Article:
3.c: Use mathematical representations to calculate magnitudes and vector components for typical forces including gravitational force, normal force, friction forces, tension forces, and spring forces.

3.c.c1: Calculate the weight of various masses.

Beam to Moon (Ratios and Proportions)

3.c.c5: Honors/Accelerated Extension: Calculate acceleration and magnitude of forces for an object on an inclined plane.

Inclined Plane - Rolling Objects
Inclined Plane - Simple Machine
Inclined Plane - Sliding Objects

3.c.c6: Honors/Accelerated Extension: Perform calculations for spring forces using Hooke's Law.

Determining a Spring Constant
Period of Mass on a Spring

4: obtain, evalulate, and communicate information to identify the force or force component responsible for causing an object to move along a circular path

4.a: Plan and carry out an investigation to gather evidence to identify the force or force component responsible for causing an object to move along a circular path.

Moment of Inertia
Uniform Circular Motion

4.b: Calculate the magnitude of a centripetal acceleration.

Uniform Circular Motion

4.c: Develop and use a model to describe the mathematical relationship between mass, distance, and force as expressed by Newton's Universal Law of Gravitation. (Optional Extension: Identify and describe a system of torque-producing forces acting in equilibrium.)

Gravitational Force

5: obtain, evaluate, and communicate information about the importance of law of conservation of energy in predicting the behavior of physical systems

5.b: Use mathematics and computational thinking to analyze, evaluate, and apply the principle of conservation of energy and the Work-Kinetic Energy Theorem for closed systems.

5.b.b1: Calculate the kinetic energy and gravitational potential energy of an object.

Energy of a Pendulum
Inclined Plane - Rolling Objects
Inclined Plane - Sliding Objects
Potential Energy on Shelves
Roller Coaster Physics

5.b.b2: Calculate the amount of work performed by a force on an object.

Inclined Plane - Simple Machine

5.b.b4: Honors/Accelerated Extension: Analyze a force-position graph to determine the amount of work done on an object by a linear force.

Inclined Plane - Simple Machine

6: obtain, evaluate, and communicate information about the importance of Law of Conservation of Linear Momentum in predicting the behavior of physical systems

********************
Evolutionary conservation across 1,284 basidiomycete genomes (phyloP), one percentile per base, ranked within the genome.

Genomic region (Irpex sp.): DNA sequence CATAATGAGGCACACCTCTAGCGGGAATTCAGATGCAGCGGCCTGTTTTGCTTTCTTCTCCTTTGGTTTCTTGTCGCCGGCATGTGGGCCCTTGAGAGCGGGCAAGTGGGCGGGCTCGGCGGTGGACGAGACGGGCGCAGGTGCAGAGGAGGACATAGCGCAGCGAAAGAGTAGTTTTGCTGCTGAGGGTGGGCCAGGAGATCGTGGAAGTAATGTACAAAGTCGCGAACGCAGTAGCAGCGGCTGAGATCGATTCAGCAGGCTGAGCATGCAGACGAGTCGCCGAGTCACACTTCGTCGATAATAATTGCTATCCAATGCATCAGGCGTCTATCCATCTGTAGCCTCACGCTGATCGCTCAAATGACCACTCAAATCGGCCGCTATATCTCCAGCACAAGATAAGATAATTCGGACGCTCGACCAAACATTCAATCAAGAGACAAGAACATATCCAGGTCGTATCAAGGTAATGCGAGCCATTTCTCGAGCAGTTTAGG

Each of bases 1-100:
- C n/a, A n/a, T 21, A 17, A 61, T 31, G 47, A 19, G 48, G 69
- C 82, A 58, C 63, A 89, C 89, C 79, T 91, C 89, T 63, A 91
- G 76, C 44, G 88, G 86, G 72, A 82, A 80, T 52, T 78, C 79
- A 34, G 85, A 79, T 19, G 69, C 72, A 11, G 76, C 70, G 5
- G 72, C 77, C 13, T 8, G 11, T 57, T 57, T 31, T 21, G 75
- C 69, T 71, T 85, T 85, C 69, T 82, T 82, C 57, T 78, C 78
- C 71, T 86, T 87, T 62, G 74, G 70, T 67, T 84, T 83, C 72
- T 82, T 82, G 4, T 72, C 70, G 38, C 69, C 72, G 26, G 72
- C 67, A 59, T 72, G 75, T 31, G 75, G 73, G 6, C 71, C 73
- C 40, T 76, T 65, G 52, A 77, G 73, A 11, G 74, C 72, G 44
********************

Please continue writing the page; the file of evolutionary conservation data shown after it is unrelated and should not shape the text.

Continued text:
6.a: Describe situations in which momentum is and is not conserved

2D Collisions
Air Track

6.b: Construct an argument supported by evidence of the use of the principle of conservation of momentum to describe a physical system.

6.b.b3: Describe and perform calculations involving one dimensional momentum.

2D Collisions
Air Track

6.b.b5: Honors/Accelerated Extension: Experimentally and mathematically compare and contrast inelastic and elastic collisions.

2D Collisions
Air Track

7: obtain, evaluate, and communicate information about electrical force interactions

7.a: Develop and use mathematical models and generate diagrams to compare and contrast the electric and gravitational forces between two objects.

Charge Launcher
Coulomb Force (Static)
Gravitational Force
Pith Ball Lab

7.c: Predict changes in electric potential energy for a system of two like and unlike charges.

Charge Launcher
Pith Ball Lab

8: obtain, evaluate, and communicate information about electrical circuits

8.a: Explain current flow as the result of potential difference.

8.a.a1: Explain the flow of electrons in terms of alternating and direct current.

Advanced Circuits
Circuit Builder
Circuits

8.b: Plan and carry out an investigation of voltage, current, resistance, and power for a single resistor circuit.

8.b.b1: Calculate the cost of using electrical energy (kW-hr) in electrical appliances.

Household Energy Usage

8.c: Compare and contrast series and parallel circuits.

8.c.c1: Illustrate circuit diagrams using appropriate symbols for resistors, battery, light bulbs, and switch.

Advanced Circuits
Circuit Builder
Circuits

8.c.c2: Plan and carry out an investigation to analyze simple series and parallel DC circuits.

Advanced Circuits
Circuits

8.c.c3: Apply Ohm's Law to analyze steady-state DC circuits in series and parallel to determine the voltage across, current through, total resistance of and power dissipated/added by each element in the circuit.

Advanced Circuits
Circuits

8.c.c4: Explain the nature of household circuits and the use of fuses and circuit breakers within them.

Advanced Circuits
Circuit Builder
Circuits

9: obtain, evaluate, and communicate information about electrical and magnetic force interactions

9.a: Plan and carry out investigations to clarify the relationship between electric currents and magnetic fields.